I could point to Jesus as an example of someone who always put God first, but we’ve got someone in our text I could point to—Elijah! Here’s a man who lives on the kindness of strangers. He preaches the Word of God. Freely he has received, freely he gives. In a country rapidly falling away from its faith in the Lord, he doesn’t have a lot of people pushing his cause. Antagonizing a new king is not the best way to ensure a steady paycheck. But he has been given his orders. The Lord comes first, even if it means death threats, an empty stomach and living in an undisclosed location. While some find it hard to follow Jesus even when it costs them nothing, Elijah followed Jesus when it cost him everything. Be an Elijah, not an Ahab.

The drought continues. The brook dries up. The Lord commands Elijah to leave the country and go to the region of Sidon (modern day Lebanon). He comes across a widow gathering firewood. He asks her for a drink of water, and as she is turning to get it, he says, “and bring me, please, a piece of bread (11).” It sets her off.

“‘As surely as the Lord your God lives,’ she replied, ‘I don’t have any bread-only a handful of flour in a jar and a little oil in a jug. I am gathering a few sticks to take home and make a meal for myself and my son, that we may eat it—and die (12).’”

Believe in the Lord’s Word. That’s the way to overcome a hopeless situation. “‘Don’t be afraid. Go home and do as you have said. But first make a small cake of bread for me from what you have and bring it to me, and then make something for yourself and your son. For this is what the Lord, the God of Israel, says: ‘The jar of flour will not be used up and the jug of oil will not run dry until the day the Lord gives rain on the land (13-14).”’”

And she does. And the Lord does. She believes in the Word of the Lord spoken by a stranger, this prophet, Elijah. God cares for his believers.

Some of our members have not worked since March. Some are ready to move out of town because their businesses have no business without the casinos and airlines. Early retirement is a stretch when you are in your early 50s. With a collapsing tax base, even stable government jobs may not be safe. What is left?

Believe in the Word of the Lord. “Do not worry about what you will eat or what you will wear, for the pagans worry about all these things. Look at the flowers of the field. Look at the birds of the air. They neither sow nor reap, they neither spin nor weave, yet Solomon never wore finer clothing than the flowers of the field and not one bird drops from the sky without my Father’s knowledge,” Jesus says. “Will he not take care of you? Do not worry. You are worth more than many sparrows.” The Lord knows. The Lord cares. The Lord has spoken. Believe in his Word.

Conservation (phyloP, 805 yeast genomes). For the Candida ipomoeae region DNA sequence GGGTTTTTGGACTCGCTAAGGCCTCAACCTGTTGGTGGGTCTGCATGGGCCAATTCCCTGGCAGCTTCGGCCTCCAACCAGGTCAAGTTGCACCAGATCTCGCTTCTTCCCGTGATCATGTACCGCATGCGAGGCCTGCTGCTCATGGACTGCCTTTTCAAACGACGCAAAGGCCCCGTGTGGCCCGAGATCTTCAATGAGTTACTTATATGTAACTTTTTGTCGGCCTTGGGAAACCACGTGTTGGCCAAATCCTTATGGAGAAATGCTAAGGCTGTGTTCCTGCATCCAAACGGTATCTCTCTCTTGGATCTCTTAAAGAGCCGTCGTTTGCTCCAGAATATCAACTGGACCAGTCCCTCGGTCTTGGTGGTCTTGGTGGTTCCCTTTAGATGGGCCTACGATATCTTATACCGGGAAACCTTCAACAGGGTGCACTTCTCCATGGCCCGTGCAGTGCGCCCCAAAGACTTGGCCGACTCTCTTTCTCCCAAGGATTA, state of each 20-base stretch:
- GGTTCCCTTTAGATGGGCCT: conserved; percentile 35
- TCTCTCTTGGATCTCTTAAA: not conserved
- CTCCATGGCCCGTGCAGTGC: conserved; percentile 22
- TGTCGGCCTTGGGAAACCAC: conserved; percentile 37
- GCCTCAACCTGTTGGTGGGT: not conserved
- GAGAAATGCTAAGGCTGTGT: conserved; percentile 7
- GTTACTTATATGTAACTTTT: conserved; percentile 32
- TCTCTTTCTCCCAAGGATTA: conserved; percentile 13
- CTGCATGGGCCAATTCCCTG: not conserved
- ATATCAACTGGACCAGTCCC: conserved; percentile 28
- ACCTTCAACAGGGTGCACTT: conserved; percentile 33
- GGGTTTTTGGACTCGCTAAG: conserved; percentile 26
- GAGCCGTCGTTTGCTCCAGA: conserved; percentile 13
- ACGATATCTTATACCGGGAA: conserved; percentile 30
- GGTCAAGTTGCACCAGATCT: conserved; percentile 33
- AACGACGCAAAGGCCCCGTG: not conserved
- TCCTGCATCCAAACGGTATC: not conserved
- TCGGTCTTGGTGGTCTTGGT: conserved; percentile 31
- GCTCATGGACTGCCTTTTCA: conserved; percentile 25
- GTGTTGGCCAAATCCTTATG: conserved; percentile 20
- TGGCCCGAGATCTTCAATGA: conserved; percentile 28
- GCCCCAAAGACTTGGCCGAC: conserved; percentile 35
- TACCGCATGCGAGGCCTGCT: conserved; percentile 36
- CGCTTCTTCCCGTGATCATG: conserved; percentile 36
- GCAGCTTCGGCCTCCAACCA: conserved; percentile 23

Believe in his Word. Hasn’t he shown himself to be trustworthy? He promised to bring a Savior into the world. He promised to do it through a Virgin Birth. He promised the Savior would be true God and true Man, Immanuel. He promised that he would rise from the dead. He promised he would ascend into heaven. None of these are run of the mill promises. Every one of them is impossible beyond the ability of the most starry-eyed to even imagine. Yet the Lord brought all his good promises to fulfillment in the life of his Son, our Lord and Savior, Jesus Christ. Just as he said.

We are a cautious bunch. We like to see the details before we sign up. My wife always told my son never to be the first one to jump off a cliff into a pool of water. Cruel, but it proves my point. Look before you leap. Trouble is, we’d like to know more about the leap the Lord is asking us to make. How will he take care of us? If only he would tell me to put the house up for sale and downsize without a mortgage. Should I take early retirement? How long will this COVID-19 last? Will it be safe to have the kids drive down for Thanksgiving? When it comes to other people, these concerns are well-founded. People are fallible. People are limited. Sometimes they can’t deliver what they promise. But our Lord has none of those limitations. He is the Truth. He is almighty. He acts and no one can stop him. When it comes to the Lord, those concerns almost turn into excuses as to why we can’t take the Lord at his Word. We are like Moses at the burning bush, coming up with all sorts of reasons he couldn’t go and deliver the Children of Israel from slavery.